These are the questions that we should be concerning ourselves with: what behavioral changes will allow us to realize cheap, abundant, green energy? What "innovations" will our society need to focus on the things we need, rather than the scams and nonsense that creates Silicon Valley fortunes?

How can we use planning, and solidarity, and codetermination to usher in the kind of tech that makes it possible for us to get through the climate bottleneck with as little death and destruction as possible? How can we use enforcement, discernment, and labor rights to thwart the enshittificatory impulses of Silicon Valley's biggest assholes?

Hey look at this (permalink)

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This day in history (permalink)

2004, 2009, 2014, 2019, 2023

#15yrsago FBI terrorist interrogator on the uselessness of torture and the efficacy of cookies

#15yrsago Basil Wolverton’s Bible: the putting the grotesque into the Old Testament

#10yrsago a new short-fiction imprint from Tor

#10yrsago Sexagintuple Vanilla Bean Mocha Frappuccino: a $55 Starbucks drink

#10yrsago Mysterious announcement from Truecrypt declares the project insecure and dead

#10yrsago Tor founder Tom Doherty on publishing without DRM

#10yrsago Jonathan Lethem and Lars Eidinger’s claustrophobic, Snowden-commemorating short film

#5yrsago Open Insulin: biohackers trying to create a “microbrewery” for insulin as an answer to price-gouging

#5yrsago How DRM has permitted Google to have an “open source” browser that is still under its exclusive control

#5yrsago DARPA’s Spectrum Collaboration Challenge: finally some progress towards a “Cognitive Radio” future

#5yrsago Chinese environment ministry finds widespread pollution coverups and corruption at the local government level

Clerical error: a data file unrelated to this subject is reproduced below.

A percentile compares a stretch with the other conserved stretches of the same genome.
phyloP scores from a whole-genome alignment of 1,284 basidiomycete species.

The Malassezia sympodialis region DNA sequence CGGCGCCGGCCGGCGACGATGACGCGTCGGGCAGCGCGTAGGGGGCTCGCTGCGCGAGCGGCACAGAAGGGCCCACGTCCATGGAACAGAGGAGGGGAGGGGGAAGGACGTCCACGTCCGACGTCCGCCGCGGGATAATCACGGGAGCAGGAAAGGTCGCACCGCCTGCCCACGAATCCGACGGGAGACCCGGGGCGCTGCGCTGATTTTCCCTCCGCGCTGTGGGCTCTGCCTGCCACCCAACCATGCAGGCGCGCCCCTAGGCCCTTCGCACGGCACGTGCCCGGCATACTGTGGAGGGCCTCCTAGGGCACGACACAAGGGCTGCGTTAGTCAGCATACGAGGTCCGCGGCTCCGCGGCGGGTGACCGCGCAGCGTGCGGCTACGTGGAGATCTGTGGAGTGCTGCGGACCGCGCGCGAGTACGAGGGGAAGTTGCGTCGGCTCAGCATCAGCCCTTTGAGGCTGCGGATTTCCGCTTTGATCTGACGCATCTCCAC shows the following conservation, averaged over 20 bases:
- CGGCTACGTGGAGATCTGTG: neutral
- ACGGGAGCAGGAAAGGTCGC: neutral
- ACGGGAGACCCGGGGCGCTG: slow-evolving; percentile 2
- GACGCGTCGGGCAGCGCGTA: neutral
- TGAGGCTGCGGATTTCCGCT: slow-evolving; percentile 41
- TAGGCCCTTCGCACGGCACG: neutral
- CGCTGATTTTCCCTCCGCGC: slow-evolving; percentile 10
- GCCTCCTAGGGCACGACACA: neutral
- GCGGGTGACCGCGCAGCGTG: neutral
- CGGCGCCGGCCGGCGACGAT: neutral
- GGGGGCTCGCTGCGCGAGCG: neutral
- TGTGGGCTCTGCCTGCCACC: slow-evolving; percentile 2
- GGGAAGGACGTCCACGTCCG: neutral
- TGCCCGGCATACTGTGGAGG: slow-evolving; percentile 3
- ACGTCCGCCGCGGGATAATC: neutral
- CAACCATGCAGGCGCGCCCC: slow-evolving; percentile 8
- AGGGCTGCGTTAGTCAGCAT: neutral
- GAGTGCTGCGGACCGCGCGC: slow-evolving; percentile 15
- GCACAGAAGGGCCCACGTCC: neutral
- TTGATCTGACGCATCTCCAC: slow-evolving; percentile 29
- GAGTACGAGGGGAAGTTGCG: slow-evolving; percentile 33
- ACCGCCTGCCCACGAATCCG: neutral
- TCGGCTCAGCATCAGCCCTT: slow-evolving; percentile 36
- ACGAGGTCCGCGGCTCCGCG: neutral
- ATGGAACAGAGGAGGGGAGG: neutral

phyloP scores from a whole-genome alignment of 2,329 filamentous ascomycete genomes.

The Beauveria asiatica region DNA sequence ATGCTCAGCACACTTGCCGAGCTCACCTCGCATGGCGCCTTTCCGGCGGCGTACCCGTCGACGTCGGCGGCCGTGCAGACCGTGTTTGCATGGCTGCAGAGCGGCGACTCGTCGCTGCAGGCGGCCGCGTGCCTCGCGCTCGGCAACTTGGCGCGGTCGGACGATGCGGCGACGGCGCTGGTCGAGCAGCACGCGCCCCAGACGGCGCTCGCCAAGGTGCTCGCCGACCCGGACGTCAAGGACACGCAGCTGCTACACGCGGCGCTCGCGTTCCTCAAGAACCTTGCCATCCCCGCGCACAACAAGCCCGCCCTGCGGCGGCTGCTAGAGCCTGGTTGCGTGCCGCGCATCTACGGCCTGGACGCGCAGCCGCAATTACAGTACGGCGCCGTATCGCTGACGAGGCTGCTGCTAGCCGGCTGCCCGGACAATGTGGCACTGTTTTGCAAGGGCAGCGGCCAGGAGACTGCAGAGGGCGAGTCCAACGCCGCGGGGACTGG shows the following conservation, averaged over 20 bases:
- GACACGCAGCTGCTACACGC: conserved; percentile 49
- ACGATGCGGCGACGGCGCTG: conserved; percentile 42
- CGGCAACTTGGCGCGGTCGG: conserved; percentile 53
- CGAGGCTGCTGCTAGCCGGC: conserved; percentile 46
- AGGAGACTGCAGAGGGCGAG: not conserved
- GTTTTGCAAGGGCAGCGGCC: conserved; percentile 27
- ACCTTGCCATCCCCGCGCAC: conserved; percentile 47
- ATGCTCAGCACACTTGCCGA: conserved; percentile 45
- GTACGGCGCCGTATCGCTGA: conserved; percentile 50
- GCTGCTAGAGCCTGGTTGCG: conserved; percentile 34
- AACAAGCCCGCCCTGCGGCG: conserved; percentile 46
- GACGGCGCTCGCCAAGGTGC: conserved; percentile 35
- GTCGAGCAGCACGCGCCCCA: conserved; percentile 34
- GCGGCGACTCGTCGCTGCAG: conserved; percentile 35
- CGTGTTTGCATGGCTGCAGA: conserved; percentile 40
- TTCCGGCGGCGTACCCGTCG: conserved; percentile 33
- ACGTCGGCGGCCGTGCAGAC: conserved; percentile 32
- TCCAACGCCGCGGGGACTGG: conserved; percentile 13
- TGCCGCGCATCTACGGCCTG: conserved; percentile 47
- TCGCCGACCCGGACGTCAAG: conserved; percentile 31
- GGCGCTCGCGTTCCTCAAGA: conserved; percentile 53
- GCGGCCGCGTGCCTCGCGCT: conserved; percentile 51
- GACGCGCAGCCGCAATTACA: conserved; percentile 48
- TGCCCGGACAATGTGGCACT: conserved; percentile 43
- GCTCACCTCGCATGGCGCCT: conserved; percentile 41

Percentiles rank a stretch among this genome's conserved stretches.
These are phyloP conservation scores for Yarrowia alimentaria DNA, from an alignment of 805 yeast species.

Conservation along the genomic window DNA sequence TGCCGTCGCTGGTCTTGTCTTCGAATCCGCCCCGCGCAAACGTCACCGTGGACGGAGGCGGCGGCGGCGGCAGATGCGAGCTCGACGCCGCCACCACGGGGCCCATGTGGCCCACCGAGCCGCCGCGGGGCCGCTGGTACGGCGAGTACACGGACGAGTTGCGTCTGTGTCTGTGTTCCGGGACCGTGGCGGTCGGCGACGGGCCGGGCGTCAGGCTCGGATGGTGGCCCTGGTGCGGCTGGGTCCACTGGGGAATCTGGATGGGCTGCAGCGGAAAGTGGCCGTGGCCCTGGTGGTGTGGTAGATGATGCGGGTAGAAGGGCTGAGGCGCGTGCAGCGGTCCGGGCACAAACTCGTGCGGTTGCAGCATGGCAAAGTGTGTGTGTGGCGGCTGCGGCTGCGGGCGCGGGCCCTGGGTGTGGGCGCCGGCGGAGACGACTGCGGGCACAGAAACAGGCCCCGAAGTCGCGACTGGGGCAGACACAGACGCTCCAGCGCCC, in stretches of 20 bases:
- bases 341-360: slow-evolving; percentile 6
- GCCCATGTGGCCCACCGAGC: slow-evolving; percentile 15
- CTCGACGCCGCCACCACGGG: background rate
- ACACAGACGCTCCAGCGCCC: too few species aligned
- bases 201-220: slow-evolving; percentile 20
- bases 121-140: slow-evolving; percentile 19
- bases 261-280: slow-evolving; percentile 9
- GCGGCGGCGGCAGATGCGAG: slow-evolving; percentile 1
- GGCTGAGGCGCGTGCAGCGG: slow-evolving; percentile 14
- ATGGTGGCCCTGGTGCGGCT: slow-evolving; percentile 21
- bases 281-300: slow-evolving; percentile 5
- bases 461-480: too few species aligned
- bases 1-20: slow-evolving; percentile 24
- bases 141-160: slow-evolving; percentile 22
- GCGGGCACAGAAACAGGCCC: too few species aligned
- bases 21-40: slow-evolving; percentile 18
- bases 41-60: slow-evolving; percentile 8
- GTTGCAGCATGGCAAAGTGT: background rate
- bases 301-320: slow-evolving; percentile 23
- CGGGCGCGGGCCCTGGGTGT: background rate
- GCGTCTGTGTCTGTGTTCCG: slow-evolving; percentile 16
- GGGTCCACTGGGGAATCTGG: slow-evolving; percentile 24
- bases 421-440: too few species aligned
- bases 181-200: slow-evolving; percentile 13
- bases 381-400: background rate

#5yrsago Trump’s new climate czar has repeatedly and unrepentantly compared efforts to reduce CO2 to Hitler’s slaughter of 6,000,000 Jews

#5yrsago The UK grew rich by looting the world; now it launders billions for other looters

#5yrsago What the FTC should do AFTER it fines Facebook $3-5B

#1yrago Monopolizing turds

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Latest books (permalink)

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Upcoming books (permalink)

  • Picks and Shovels: a sequel to "Red Team Blues," about the heroic era of the PC, Tor Books, February 2025

  • Unauthorized Bread: a middle-grades graphic novel adapted from my novella about refugees, toasters and DRM, FirstSecond, 2025

  • Enshittification: a nonfiction book about platform decay. Today's progress: 820 words (2457 words total).

Colophon (permalink)

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Currently writing:

  • A Little Brother short story about DIY insulin PLANNING

  • Picks and Shovels, a Martin Hench noir thriller about the heroic era of the PC. FORTHCOMING TOR BOOKS JAN 2025

  • Vigilant, Little Brother short story about remote invigilation. FORTHCOMING ON TOR.COM

  • Spill, a Little Brother short story about pipeline protests. FORTHCOMING ON TOR.COM